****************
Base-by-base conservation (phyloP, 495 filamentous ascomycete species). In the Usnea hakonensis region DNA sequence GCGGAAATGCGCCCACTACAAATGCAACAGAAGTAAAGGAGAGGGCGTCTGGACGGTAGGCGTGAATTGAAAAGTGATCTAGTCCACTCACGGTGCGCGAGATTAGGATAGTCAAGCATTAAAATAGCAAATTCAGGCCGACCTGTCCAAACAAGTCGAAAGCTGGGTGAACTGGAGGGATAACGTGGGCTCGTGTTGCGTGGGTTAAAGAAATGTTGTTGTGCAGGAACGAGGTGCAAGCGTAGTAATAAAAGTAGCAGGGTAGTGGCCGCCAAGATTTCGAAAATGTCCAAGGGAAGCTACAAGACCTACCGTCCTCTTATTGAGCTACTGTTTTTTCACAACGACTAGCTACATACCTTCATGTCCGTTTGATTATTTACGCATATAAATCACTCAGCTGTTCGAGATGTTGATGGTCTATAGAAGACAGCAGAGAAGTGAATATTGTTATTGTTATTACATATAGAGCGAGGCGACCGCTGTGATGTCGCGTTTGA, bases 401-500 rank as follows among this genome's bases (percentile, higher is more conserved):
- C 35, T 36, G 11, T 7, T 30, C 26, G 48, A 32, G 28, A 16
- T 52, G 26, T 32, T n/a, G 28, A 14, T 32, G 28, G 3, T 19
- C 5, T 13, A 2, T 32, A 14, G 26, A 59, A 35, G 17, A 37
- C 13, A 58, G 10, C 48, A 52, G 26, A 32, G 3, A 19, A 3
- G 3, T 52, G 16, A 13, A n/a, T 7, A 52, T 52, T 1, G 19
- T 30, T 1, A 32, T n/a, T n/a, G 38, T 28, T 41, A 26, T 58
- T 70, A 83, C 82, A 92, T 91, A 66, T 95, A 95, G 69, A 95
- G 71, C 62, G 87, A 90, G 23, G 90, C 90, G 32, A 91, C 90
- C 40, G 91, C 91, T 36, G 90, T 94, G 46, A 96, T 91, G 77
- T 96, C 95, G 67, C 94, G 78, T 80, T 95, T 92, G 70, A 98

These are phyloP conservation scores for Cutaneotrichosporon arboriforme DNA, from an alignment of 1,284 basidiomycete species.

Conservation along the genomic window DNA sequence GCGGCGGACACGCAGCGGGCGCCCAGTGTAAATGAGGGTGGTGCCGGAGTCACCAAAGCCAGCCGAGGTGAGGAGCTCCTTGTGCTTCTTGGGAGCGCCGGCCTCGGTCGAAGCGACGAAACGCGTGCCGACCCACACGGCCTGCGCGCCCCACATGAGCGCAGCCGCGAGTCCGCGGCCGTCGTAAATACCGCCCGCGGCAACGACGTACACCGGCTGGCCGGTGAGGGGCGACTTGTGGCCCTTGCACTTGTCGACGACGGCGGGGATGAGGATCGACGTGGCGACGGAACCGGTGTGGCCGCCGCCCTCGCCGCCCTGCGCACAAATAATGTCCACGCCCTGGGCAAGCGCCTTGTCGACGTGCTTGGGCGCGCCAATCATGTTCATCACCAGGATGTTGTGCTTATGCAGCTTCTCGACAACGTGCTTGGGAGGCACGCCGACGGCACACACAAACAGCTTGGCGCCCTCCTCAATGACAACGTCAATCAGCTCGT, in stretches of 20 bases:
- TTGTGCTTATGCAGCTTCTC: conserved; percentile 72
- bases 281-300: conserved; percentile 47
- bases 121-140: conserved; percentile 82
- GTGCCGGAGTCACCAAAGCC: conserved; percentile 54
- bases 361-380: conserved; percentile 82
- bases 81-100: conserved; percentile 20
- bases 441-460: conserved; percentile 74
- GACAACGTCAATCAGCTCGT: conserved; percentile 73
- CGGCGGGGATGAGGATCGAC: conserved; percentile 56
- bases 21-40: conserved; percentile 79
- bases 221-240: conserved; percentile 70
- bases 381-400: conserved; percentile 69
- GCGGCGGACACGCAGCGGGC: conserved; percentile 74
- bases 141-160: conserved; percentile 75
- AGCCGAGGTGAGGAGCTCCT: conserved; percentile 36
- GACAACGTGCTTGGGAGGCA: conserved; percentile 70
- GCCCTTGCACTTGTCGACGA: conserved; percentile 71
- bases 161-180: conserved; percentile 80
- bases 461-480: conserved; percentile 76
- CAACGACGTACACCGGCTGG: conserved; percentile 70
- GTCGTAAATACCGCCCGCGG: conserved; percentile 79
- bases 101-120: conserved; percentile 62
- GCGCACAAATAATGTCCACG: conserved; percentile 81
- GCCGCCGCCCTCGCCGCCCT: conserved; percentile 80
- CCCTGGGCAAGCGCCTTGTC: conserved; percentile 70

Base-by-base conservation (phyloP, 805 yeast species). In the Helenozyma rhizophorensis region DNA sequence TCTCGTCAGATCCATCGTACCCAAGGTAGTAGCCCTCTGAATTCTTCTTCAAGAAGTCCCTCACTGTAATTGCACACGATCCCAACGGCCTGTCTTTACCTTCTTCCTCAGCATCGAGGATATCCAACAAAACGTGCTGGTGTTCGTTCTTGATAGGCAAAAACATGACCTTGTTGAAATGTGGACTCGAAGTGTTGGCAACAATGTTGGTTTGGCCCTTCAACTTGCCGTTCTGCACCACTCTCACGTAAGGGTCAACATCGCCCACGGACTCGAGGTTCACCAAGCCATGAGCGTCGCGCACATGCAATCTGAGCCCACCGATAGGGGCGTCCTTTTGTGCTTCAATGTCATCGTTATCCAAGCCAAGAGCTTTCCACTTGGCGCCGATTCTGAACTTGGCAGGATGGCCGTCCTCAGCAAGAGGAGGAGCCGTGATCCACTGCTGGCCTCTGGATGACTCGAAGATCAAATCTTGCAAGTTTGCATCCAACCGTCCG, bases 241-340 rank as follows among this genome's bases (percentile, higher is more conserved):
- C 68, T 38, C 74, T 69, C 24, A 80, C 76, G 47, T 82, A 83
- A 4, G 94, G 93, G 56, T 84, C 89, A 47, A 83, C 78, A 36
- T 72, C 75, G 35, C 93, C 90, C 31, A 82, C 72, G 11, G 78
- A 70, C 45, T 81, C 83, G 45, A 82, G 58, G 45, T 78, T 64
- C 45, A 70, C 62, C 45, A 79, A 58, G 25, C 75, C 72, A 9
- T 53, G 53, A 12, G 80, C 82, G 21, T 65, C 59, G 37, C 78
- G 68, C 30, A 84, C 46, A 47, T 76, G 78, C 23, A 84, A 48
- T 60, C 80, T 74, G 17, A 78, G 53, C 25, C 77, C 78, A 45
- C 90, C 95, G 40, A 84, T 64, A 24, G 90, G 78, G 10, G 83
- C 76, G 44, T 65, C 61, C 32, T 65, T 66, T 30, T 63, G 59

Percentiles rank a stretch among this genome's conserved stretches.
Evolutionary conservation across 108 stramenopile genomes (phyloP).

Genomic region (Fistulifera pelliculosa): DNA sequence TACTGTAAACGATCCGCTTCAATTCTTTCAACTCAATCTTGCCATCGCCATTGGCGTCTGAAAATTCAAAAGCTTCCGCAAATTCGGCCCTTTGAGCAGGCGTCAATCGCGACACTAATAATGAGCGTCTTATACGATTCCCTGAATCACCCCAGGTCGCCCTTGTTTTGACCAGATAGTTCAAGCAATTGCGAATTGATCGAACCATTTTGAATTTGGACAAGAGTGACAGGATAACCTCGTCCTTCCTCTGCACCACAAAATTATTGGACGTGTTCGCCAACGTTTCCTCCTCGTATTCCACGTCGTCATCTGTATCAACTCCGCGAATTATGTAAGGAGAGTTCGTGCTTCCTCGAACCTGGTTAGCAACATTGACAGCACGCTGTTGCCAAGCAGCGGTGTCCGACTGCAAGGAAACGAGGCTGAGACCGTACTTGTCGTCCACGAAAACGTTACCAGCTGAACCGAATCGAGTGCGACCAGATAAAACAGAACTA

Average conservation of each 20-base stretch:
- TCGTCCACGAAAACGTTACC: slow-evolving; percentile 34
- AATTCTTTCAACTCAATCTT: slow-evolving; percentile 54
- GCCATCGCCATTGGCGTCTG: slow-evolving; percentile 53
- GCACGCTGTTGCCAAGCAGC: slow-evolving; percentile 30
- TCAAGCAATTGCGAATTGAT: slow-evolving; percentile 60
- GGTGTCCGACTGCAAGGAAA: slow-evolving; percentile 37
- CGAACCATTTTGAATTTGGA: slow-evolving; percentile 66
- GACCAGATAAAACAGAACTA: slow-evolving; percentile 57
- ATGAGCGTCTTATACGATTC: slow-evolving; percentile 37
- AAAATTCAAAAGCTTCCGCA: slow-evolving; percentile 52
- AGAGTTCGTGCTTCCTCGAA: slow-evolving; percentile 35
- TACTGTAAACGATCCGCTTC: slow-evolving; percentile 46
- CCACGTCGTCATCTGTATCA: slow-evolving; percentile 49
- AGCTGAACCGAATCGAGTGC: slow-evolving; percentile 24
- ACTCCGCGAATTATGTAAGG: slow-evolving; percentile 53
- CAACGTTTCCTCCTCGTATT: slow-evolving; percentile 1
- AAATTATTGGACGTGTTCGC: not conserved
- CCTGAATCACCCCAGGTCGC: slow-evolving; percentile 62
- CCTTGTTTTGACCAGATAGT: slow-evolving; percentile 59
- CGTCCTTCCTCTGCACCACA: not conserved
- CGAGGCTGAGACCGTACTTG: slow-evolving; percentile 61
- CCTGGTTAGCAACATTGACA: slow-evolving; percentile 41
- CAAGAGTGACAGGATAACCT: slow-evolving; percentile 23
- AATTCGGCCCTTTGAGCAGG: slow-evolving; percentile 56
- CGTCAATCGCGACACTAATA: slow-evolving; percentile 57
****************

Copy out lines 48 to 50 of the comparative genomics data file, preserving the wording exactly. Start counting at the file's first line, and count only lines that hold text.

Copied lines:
- C 90, C 95, G 40, A 84, T 64, A 24, G 90, G 78, G 10, G 83
- C 76, G 44, T 65, C 61, C 32, T 65, T 66, T 30, T 63, G 59

Percentiles rank a stretch among this genome's conserved stretches.